West Virginia University Press is publishing a photography collection of significant U.S. historic sites in the book “Marked, Unmarked, Remembered: A Geography of American Memory,” by award-winning photojournalist Andrew Lichtenstein with accompanying descriptions by Alex Lichtenstein, a professor of history at Indiana University. The photos and captions are used here with permission from WVU Press.
The collected photographs give a sense of a land that we think we know but which we have often lost touch with through glossing over painful chapters.
“As a society, Americans are generally speaking ahistorical,” Andrew Lichtenstein told The New York Times Lens blog regarding the book. “We tend to look to the future and we are not as rooted in the past as other places. I was interested in Americans’ own relationship to history.”
- Diana Mazzella
Fisher Body Plant 2, Flint, Michigan, 2016
General Motors’ gigantic manufacturing center in Flint, Michigan, was named “Chevy-in-the-Hole” for the cars made there, and for the physical depression of the land itself as it hugged the banks of the Flint River. The plant’s workers played a key role in the Flint sit-down strike during the winter of 1936–37. Their victory over local police who stormed the gates of the Fisher Body Plant helped establish the United Automobile Workers (UAW) and led to the formation of America’s modern industrial unions under the AFL-CIO. Organized labor ushered in half a century of economic progress for the city of Flint, for the union laborers working the line, and for General Motors. Today, the eighty thousand manufacturing jobs that underlay Flint’s economy are gone, and the once powerful and historical union halls have only retirees as members. The great factories have been torn down and paved over, leaving a concrete scar on the shrinking, impoverished, and ecologically devastated city.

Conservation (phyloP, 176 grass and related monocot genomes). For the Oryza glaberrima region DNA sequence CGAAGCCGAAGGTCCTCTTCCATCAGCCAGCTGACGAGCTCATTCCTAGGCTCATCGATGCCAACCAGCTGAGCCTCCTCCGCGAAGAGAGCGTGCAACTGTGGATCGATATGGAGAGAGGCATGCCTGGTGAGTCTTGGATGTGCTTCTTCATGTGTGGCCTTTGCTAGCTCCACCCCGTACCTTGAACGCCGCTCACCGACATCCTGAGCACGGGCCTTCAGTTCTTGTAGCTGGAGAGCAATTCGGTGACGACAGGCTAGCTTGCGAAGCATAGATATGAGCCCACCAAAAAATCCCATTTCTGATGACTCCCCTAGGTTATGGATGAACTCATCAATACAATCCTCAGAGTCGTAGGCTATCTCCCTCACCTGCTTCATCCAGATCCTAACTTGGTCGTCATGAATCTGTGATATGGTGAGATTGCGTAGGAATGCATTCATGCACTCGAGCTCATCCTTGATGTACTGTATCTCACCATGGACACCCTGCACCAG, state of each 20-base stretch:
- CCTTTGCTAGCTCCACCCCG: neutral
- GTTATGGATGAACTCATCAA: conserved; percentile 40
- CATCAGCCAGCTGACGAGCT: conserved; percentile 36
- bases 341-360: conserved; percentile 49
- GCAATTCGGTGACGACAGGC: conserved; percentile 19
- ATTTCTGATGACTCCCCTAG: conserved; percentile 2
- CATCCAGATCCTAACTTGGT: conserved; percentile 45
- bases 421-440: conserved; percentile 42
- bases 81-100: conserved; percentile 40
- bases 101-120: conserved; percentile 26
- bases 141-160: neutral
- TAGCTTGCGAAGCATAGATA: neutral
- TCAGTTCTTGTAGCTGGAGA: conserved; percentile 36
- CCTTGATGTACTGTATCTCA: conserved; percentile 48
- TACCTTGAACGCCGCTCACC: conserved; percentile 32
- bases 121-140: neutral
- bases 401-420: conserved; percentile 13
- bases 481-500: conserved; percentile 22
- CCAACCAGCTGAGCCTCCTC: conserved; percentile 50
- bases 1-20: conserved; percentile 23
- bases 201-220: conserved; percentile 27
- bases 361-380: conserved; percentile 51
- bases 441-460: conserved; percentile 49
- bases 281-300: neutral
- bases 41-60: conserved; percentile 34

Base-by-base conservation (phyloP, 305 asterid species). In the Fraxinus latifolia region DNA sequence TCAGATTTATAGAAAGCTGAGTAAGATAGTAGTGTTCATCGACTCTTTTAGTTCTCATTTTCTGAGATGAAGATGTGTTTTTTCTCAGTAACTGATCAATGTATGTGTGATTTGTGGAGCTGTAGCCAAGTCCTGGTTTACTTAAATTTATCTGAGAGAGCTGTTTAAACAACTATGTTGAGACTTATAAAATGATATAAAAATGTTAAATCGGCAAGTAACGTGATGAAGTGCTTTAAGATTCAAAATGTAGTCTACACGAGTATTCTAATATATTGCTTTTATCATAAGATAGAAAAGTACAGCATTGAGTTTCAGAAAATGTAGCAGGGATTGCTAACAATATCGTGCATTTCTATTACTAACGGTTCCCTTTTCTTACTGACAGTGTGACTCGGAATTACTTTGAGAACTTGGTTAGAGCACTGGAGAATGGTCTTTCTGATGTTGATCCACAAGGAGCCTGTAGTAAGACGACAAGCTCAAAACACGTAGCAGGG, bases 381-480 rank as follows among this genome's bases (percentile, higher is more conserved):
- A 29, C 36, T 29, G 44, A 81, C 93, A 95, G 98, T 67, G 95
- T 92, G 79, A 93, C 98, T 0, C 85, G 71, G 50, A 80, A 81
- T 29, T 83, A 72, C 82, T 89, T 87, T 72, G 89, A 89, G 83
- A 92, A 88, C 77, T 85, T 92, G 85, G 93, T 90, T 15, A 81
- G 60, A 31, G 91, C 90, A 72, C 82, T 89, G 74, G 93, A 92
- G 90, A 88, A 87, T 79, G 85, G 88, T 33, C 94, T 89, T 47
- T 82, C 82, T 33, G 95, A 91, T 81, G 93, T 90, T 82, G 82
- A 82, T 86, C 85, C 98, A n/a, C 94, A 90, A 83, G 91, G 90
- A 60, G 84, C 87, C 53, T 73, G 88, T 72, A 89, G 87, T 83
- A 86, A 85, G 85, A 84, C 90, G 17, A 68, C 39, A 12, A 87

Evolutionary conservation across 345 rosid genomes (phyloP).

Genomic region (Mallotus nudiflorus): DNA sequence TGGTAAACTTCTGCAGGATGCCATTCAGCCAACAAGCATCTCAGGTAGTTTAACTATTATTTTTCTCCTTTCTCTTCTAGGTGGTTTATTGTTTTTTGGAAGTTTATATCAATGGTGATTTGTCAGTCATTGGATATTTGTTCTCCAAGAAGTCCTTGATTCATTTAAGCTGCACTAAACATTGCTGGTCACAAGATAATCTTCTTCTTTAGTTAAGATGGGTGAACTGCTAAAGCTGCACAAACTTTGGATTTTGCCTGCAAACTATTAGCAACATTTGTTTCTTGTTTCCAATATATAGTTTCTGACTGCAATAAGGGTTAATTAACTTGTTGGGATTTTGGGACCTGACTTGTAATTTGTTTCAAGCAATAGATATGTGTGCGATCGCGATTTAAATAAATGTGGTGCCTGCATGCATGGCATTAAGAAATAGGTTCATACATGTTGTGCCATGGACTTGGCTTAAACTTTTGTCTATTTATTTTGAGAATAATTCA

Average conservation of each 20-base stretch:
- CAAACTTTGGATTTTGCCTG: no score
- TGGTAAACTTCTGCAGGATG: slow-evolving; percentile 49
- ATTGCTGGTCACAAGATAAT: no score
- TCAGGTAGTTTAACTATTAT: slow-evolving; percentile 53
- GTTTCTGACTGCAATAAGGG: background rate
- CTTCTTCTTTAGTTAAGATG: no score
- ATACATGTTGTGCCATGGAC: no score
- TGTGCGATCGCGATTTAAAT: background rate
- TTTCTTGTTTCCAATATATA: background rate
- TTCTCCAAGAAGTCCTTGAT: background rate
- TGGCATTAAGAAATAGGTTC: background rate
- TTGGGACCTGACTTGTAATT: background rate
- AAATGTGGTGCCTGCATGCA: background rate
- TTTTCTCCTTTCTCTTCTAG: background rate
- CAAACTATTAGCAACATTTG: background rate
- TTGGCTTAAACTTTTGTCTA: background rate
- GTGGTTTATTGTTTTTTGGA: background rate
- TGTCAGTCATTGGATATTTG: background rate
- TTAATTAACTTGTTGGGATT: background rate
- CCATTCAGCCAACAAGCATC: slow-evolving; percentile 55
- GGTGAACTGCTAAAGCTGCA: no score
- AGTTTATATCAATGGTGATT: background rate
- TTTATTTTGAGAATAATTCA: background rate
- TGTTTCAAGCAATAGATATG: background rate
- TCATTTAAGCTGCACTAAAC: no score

By 1921, the Greenwood section of Tulsa had become one of America’s wealthiest black neighborhoods, with a firmly entrenched middle class and a shopping district stretching along Greenwood Avenue, just north of downtown. Developers with links to the Ku Klux Klan coveted this desirable land, however. When black World War One veterans in the neighborhood defended a local young African American man from being lynched, the stage was set for America’s most destructive race riot. For two days armed white mobs attacked Greenwood, even using airplanes to firebomb and shoot black residents. The mob burned thirty-five blocks of Tulsa to the ground, leaving ten thousand people homeless. Police detained six thousand residents, and rampaging whites murdered anywhere from fifty to three hundred blacks. Although Tulsa’s African American community rebuilt their neighborhood after the riot, urban development of the 1960s and 1970s ultimately destroyed the area more successfully than any white mob. For decades, little mention was made of this racial pogrom in the city’s schools or public sphere. In 2010 the State of Oklahoma and City of Tulsa finally established a well-maintained memorial park dedicated to the events of May 31, 1921, but Interstate 244 overhead has left this once thriving, vibrant neighborhood with little economic development.